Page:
Watch out folks – there is a new breed of health analytics firms sprouting like weeds – mining “big data” about you and making broad and bold predictions about your state of health to make workplace decisions.
I am in my 50’s and a fitness nut who preaches frequent exercise and good eating habits. I am in great health and have not seen a doctor in over 15 years. Yet I am concerned about third parties, especially employers and big government, accessing and mining folks personal data, including where you eat, shop and play – combining it with your personal health data – and using it to make decisions about your life that is likely inaccurate and unfair.
This type of personal data mining is ripe for abuse at many levels – and access to reasonably priced health care insurance coverage and employment hiring / promotion / firing decisions is at the top of the list.
There is a good chance your employer and health insurer (both partnered with big government) is currently or soon about to mine data about where and how you shop, where you eat out, whether and when you vote, and the prescription drugs you use – to predict your state of health, forecast future health problems and recommend preventive treatments.
While this may have some potential positive benefits like decreasing healthcare costs and nudging you to eat better foods, exercise more and use cheap preventive health care services – it is rife with diagnostic accuracy problems at this time considering the high rate of false positives, bad data, patterns that mean nothing, correlations that do not equal causation, and discounting genetic and other factors. Human physiology is a high causal density environment and assessing overall health is tricky even for trained physicians.
I seriously doubt the predictive accuracy from such “big data” mining at this time. Moreover, the strength of any real predictive signals is likely to be weak without more relevant smart data about your normal diet (not just dining out), exercise patterns, stress levels, happiness and genes.
In the future more relevant smart data from in-body sensors combined with genetic information will provide much more accurate personal health predictions. But that day has not arrived yet and using “big data” to make dubious health predictions and bold workplace decisions is – in my humble opinion – morally wrong and terrifying.
Make no mistake, this data may be used to fire you, drop your insurance coverage, increase insurance rates and influence job promotions. After all, who wants to hire or promote someone with health issues that could impede job performance in the future? Why take the risk? All things being equal, better to hire or promote the healthier yet less qualified chap.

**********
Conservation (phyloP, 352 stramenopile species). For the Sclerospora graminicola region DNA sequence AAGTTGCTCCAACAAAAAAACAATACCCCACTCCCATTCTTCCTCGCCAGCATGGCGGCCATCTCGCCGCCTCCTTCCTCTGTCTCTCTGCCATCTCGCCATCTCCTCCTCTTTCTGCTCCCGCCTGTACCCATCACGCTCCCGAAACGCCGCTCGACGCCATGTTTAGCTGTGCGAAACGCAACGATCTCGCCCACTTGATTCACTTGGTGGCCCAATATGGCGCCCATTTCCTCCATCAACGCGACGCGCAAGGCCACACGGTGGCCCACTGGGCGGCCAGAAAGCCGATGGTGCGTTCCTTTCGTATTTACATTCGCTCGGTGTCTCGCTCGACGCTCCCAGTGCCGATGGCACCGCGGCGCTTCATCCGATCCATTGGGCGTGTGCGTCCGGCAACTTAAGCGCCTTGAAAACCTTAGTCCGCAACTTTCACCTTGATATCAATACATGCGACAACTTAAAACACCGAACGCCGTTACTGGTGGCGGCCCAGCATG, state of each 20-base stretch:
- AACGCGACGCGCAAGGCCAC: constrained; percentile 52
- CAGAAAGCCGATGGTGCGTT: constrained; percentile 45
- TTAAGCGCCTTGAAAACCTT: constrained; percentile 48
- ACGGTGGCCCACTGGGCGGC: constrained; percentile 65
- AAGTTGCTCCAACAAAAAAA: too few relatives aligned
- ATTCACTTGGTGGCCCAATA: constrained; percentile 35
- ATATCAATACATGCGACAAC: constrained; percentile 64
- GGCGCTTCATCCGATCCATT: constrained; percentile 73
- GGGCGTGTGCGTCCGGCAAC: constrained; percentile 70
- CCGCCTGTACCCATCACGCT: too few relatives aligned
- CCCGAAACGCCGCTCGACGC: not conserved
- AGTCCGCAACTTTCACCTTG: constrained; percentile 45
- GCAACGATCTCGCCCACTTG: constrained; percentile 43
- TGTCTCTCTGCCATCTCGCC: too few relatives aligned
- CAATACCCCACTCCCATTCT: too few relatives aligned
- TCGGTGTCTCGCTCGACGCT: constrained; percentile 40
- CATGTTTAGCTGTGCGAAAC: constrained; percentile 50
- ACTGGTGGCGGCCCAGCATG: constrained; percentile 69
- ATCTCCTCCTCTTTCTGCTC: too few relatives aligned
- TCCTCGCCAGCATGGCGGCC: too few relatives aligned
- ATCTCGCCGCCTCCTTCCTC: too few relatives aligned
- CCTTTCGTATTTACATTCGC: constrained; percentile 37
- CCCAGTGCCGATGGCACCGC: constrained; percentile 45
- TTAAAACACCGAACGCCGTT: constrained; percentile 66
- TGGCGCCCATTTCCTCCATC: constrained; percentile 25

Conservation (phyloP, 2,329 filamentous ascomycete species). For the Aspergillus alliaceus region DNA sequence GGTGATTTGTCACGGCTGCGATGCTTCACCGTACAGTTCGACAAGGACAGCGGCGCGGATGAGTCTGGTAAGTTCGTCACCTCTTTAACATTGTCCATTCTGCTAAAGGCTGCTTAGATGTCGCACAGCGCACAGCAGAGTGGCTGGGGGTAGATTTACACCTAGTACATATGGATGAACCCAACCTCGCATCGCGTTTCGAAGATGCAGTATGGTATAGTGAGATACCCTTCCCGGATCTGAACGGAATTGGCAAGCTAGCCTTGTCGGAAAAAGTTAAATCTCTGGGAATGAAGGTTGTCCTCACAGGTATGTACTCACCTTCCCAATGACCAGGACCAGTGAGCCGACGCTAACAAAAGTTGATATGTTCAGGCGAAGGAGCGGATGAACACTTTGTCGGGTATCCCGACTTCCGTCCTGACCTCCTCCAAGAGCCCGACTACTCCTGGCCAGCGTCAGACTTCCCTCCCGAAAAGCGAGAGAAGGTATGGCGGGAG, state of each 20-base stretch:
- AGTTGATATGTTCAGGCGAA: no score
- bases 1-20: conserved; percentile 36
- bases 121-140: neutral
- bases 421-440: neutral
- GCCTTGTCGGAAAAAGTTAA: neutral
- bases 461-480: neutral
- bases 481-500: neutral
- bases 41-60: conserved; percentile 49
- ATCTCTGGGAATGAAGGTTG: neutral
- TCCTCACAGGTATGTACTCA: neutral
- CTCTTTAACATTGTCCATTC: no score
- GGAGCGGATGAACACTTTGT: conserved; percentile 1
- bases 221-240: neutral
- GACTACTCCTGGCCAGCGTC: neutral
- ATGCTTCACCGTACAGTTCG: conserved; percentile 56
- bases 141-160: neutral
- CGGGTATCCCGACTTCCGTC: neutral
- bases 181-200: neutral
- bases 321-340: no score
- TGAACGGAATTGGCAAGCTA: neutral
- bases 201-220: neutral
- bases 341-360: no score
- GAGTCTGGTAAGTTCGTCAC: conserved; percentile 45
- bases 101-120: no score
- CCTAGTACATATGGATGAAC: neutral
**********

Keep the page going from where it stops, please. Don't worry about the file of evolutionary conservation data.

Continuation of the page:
Some purported health analytics experts assert they can more accurately predict your risk of a heart attack by where you shop and eat. Really? Do you have hard evidence to support this prediction? Does correlation here really equal causation? How does genetics, stress levels, exercise habits and diet when not eating out factor into this prediction? I am skeptical you can obtain a strong predictive signal simply from where a person eats or shops from time to time.
Welltok – a health analytics firm – does predictive health assessments for Colorado state employees. They claim folks who vote in midterm elections are in better health than those who don’t vote in them. Are you kidding me? Please show us the hard evidence in this case that correlation amounts to causation. What is the sample size? Are Colorado state employees really representative of the population at large? Color me skeptical about this health analytical finding.
While health data privacy laws in most countries prevent employers from accessing personal health information, there are numerous legal ways to go around the law and get a full copy of your health records. For example, organizations hire third party health analytics and wellness firms and authorize them to collect your personal data from health care and insurance companies.
Those wellness and health analytics chop shops then purchase information from data brokers about your individual consumer behavior and health needs – and attempt to connect the dots. Their predictive analytical processes is opaque so we have no clue about the quality and accuracy of health predictions. I predict a majority of their health predictions are wrong. And we have no idea how big business and big government is using this highly private information about us.
And good luck, dear reader, getting a copy of their prediction about your future state of health. Do we really want to be heading down this road as a society? Is there no reasonable zone of privacy anymore?
George Orwell is either laughing or turning in his grave.